ADVERTISEMENT

ADVERTISEMENT

Research: French fries have health benefits

French fries often are criticized as unhealthy. But new research shows that the food provides health benefits, according to the the Alliance for Potato Research and Education.

2347719+22292882544_4a59fde281_o.jpg
Flickr.com
We are part of The Trust Project.

French fries often are criticized as unhealthy. But new research shows that the food provides health benefits, according to the the Alliance for Potato Research and Education.

“French fries, as part of mixed meals, produce lower blood glucose and insulin levels in children,” the organization says.

It points to research at the University of Toronto, which involved two studies that assessed food intake, calorie intake, blood glucose and insulin levels in normal-weight children aged 11 to 13. The children consumed a fixed amount of meat and an unlimited amount of carbohydrate side dishes, either boiled, mashed potatoes; rice; pasta; baked French fries or fried French fries, according to information from the Alliance.

ADVERTISEMENT

“Contrary to popular belief, the children did not overeat when served fried French fries. The study showed that they did not consume more calories with fried French fries compared with rice, pasta and baked French fries,” the Alliance says.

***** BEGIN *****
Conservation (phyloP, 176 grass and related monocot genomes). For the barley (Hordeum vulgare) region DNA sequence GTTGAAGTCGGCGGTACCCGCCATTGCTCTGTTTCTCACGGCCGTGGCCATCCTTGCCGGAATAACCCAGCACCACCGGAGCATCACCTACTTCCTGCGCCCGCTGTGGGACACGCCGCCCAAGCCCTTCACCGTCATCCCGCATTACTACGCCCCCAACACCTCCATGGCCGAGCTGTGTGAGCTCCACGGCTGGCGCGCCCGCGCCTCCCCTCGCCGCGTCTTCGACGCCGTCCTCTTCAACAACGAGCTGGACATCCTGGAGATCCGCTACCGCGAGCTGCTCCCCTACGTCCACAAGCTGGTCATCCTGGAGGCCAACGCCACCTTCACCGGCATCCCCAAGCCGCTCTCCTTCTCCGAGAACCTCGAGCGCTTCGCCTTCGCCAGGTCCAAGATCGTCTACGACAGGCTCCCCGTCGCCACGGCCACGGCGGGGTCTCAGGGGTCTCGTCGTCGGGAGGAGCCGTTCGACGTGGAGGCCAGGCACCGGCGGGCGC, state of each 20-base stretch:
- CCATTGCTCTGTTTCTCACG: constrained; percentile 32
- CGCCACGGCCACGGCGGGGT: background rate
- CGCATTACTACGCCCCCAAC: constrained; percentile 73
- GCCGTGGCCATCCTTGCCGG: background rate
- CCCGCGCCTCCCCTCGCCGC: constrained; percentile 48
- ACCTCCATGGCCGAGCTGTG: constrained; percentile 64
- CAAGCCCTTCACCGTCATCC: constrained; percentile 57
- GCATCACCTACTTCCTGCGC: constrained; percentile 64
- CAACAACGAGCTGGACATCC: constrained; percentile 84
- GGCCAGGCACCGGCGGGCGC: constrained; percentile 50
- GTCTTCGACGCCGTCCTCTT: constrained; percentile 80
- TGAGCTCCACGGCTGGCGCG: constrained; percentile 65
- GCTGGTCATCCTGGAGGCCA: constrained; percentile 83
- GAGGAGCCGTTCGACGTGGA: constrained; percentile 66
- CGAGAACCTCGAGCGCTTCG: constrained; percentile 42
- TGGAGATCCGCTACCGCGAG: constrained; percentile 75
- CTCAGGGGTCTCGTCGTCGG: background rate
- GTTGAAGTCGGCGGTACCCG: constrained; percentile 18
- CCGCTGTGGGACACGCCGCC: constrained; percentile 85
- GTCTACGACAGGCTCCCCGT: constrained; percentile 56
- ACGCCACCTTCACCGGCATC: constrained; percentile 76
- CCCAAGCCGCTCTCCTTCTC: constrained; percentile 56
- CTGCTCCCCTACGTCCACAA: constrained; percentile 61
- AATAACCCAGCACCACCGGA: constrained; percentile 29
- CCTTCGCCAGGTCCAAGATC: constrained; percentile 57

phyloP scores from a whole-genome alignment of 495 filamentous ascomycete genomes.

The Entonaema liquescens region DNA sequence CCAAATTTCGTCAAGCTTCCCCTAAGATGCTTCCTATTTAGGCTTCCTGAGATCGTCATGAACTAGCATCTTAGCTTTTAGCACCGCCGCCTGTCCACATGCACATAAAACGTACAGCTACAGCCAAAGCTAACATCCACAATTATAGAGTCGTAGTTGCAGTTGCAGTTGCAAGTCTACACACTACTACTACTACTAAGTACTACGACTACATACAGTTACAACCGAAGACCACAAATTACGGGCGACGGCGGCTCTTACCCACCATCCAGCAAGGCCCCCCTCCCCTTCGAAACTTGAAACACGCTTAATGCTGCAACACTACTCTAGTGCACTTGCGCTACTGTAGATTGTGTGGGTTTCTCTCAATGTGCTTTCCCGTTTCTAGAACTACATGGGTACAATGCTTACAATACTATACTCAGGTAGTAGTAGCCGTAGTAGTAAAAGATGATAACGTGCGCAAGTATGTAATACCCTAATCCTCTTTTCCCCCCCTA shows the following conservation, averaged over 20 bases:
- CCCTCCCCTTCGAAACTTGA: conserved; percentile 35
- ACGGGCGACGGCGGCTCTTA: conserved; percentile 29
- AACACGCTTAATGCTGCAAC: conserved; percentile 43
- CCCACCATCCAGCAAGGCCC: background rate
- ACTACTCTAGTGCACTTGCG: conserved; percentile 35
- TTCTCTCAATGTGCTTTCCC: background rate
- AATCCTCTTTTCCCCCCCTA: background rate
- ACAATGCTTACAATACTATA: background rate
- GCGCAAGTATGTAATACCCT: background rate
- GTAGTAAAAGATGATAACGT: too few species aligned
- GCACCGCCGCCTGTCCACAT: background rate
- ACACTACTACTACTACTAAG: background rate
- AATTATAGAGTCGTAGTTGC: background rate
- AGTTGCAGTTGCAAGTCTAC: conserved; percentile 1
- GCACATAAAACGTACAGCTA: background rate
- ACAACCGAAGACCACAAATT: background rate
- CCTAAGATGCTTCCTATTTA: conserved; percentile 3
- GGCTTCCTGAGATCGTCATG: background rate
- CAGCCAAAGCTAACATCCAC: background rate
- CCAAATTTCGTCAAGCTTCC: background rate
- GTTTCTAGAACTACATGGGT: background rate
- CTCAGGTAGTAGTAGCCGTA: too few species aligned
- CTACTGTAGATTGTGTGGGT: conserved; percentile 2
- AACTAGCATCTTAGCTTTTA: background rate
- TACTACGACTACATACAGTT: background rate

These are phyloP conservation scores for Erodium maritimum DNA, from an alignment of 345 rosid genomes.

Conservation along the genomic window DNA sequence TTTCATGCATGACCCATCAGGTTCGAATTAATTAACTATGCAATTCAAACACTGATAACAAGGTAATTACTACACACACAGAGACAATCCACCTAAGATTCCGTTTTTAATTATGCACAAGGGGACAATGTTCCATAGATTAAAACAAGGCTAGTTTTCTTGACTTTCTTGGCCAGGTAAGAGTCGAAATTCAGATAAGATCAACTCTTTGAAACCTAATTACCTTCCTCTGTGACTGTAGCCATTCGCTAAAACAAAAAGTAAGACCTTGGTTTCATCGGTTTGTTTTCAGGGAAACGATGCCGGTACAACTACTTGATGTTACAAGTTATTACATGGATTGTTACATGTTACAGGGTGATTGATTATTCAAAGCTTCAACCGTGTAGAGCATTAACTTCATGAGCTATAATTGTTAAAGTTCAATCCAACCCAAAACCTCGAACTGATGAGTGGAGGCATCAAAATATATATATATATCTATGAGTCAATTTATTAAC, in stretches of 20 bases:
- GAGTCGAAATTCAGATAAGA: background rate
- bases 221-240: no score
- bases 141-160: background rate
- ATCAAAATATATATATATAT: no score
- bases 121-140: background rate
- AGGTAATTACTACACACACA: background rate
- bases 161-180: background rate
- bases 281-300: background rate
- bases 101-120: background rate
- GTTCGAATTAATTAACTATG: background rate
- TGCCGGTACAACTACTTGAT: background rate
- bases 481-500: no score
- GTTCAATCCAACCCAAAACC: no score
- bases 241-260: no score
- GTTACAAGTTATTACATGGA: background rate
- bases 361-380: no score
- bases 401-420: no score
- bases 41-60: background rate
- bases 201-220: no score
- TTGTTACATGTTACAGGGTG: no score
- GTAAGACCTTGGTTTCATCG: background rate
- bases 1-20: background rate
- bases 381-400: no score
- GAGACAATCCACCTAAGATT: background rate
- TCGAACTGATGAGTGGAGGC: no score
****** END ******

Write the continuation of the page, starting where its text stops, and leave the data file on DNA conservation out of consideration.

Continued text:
To read more about the University of Toronto research, click here .


The Alliance for Potato Research and Education (APRE) describes itself as a “ not-for-profit organization 100 percent dedicated to expanding and translating scientific research into evidence-based policy and education initiatives that recognize the role of all forms of the potato-a nutritious vegetable-in promoting health for all age groups.”

Related Topics: HEALTHCROPS
What to read next
This week on AgweekTV, the Casselton ethanol plant suffered a big loss with the death of its COO. We talk with owner Gary Tharaldson. This is the best time of year for people who like their produce straight from the farm. And, a South Dakota elevator takes a drastic measure to fill a serious labor shortage.
Leaders at Red Trail Energy, an ethanol processing plant in Richardton, N.D., showcased their new carbon capture operation facility. With very few other carbon capture operations in America, this newest climate-conscious operation sets southwestern North Dakota on the leading edge of carbon sequestration technology.
A legislative field event at Albert Lea Seed on July 26 highlighted the work that’s been done in the past decade by more than 50 researchers of the University of Minnesota’s Forever Green Initiative.
Landowners and community menmbers in Redwood and Cottonwood counties voiced concerns about proposed Summit Carbon Solutions proposed project at meeting in Lamberton, according to the Clean Up our River Environment organization.